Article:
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What Your Company Can Do to Build a Trans-Inclusive Workplace

November 13 to 19 is Transgender Awareness Week, which is a time that organizations around the country schedule events designed to educate the public about the challenges transgender people face, as well as celebrate the accomplishments of the community and advocate for a more equitable future. In the workplace, these kinds of activities are especially important because according to research by the National Center for Transgender Equality, 77 percent of trans workers feel so uncomfortable being authentic in the workplace that they go to great lengths to avoid being treated badly on the job—including keeping their identity a secret and leaving a company altogether.

This week of education and celebration is a good opportunity to make your workplace more trans-inclusive, which will go a long way toward meeting your DEI goals. The following are some suggestions on how to make your transgender employees feel more included at work, while providing opportunities to increase equity.

5 Ways to Create a Trans-Inclusive Workplace

1. Review and Change Policies

Making your workplace more inclusive for trans employees is built on a foundation of policies. Review your company's policies and make changes as needed. Some areas that you can address include allowing employees to use whatever bathroom they choose or making all bathrooms gender neutral; inclusive dress codes that let employees wear the professional attire of their choice irrespective of gender norms; and procedures that facilitate making employee names accurate in human resources systems, which shouldn't just apply to any legal name changes. Having support for a “preferred” name in HR and other business systems, especially when legal name change can be time-consuming and challenging, is also important for an employer to provide.

Allowing the employee control over when their new names, photos, and pronouns are shared with the company is also vital, as coming out to HR or a specific manager doesn’t mean someone’s ready to come out to the whole company. And creating a policy where all employees mention their pronouns will help normalize the use of pronouns in an organization and make it easier for trans workers to disclose their own.

In addition, it's important to have specific policies that address discrimination committed against those in the trans community. But it’s not enough to have policies on the books—they also need to be enforced when someone has been reported for breaking them. Strict enforcement will let all of your employees know they are safe in your workplace, and that discrimination of any kind will not be tolerated.

2. Support Employees During Their Transition

Transgender employees need support no matter where they are on their journey of transitioning. Your company can provide this support by offering healthcare plans that cover medical costs associated with the transition process and benefits that allow them to take time off as needed for their recovery. Also, it's important to recognize that transitioning can be very mentally and emotionally challenging for employees, so offering mental health assistance is another way to support trans employees.

But transition support is not purely about medical support or costs. Trans individuals often struggle with knowing when to begin being open with changes to their gender presentation at work, in fear of discrimination, confusion, or judgement. Educating your employees about work-appropriate dialogue regarding gender and setting clear guidelines against trans discrimination can help your team members feel at ease during the transition process.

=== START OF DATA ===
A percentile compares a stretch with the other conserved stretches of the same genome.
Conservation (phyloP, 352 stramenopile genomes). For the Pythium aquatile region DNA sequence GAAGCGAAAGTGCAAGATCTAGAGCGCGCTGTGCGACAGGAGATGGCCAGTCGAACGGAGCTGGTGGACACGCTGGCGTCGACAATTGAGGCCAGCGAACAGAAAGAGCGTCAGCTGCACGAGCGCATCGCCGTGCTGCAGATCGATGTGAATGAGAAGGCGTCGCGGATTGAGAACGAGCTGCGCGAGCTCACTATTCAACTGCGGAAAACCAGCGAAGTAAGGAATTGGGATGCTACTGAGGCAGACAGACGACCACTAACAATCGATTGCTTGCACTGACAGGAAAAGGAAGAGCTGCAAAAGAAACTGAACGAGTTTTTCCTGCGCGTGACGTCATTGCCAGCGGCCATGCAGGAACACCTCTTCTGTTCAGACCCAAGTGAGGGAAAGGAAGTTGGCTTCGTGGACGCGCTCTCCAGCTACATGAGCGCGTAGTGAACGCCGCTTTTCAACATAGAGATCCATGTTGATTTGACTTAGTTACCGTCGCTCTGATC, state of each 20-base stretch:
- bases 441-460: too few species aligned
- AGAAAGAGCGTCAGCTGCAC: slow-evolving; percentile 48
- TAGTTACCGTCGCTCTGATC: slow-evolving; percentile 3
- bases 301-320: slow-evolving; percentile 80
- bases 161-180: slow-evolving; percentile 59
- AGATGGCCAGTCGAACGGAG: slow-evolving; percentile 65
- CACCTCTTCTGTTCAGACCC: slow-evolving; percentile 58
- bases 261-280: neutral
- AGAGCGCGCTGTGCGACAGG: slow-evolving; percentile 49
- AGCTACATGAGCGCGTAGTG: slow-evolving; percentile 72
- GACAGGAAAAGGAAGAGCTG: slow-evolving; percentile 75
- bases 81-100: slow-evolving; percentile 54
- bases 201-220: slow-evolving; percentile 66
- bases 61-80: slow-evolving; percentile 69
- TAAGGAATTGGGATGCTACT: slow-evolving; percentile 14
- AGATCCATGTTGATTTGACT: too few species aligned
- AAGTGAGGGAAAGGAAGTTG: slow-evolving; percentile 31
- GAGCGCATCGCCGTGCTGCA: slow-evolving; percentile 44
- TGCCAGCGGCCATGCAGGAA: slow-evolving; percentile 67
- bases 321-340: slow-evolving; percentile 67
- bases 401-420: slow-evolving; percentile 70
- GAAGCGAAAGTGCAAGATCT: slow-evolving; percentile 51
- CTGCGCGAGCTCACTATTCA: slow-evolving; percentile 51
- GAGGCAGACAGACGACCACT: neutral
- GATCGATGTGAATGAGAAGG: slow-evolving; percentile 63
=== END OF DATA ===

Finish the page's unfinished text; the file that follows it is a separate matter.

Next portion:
3. Create ERGs for Trans Employees

Creating an employee resource group for your transgender workers is a way to give them a safe space where they can discuss their concerns, and also bond with each other and other employees who want to be allies. Another benefit of ERGs is that a representative from the executive team can attend meetings, so management is in a better position to directly address trans employees’ problems and make changes to meet their needs.

4. Provide Education for Staff

Transgender Awareness Week is a week of learning, so it's an excellent time to start educating all members of your staff about the needs of trans employees. Diversity training that centers around the transgender community can help cisgender workers understand their trans colleagues better, and learn how to avoid conscious and unconscious bias that can lead to possible discrimination in the workplace. These are challenging conversation to have, but they are vital toward building respect and teamwork among all employees.

5. Support Transgender Organizations

Showing people in the transgender community that you care about their concerns will make your current employees happy so you can retain them, and will attract great talent in the future. Supporting organizations that cater to the needs of trans people is a great way to demonstrate your support. You can plan for employees to volunteer for an organization during transgender week so everyone can contribute to the cause, or you can give regular donations to these groups. Whichever way you choose to lend your support, be sure to let people know on your diversity recruiting website and social media platforms so the public is aware of your commitment to the transgender community.

Transgender Awareness Week is a good opportunity to implement strategies that make your workplace more inclusive for current trans employees and potential employees. These tips can get you started so you can become more inclusive during this week of celebration and beyond.

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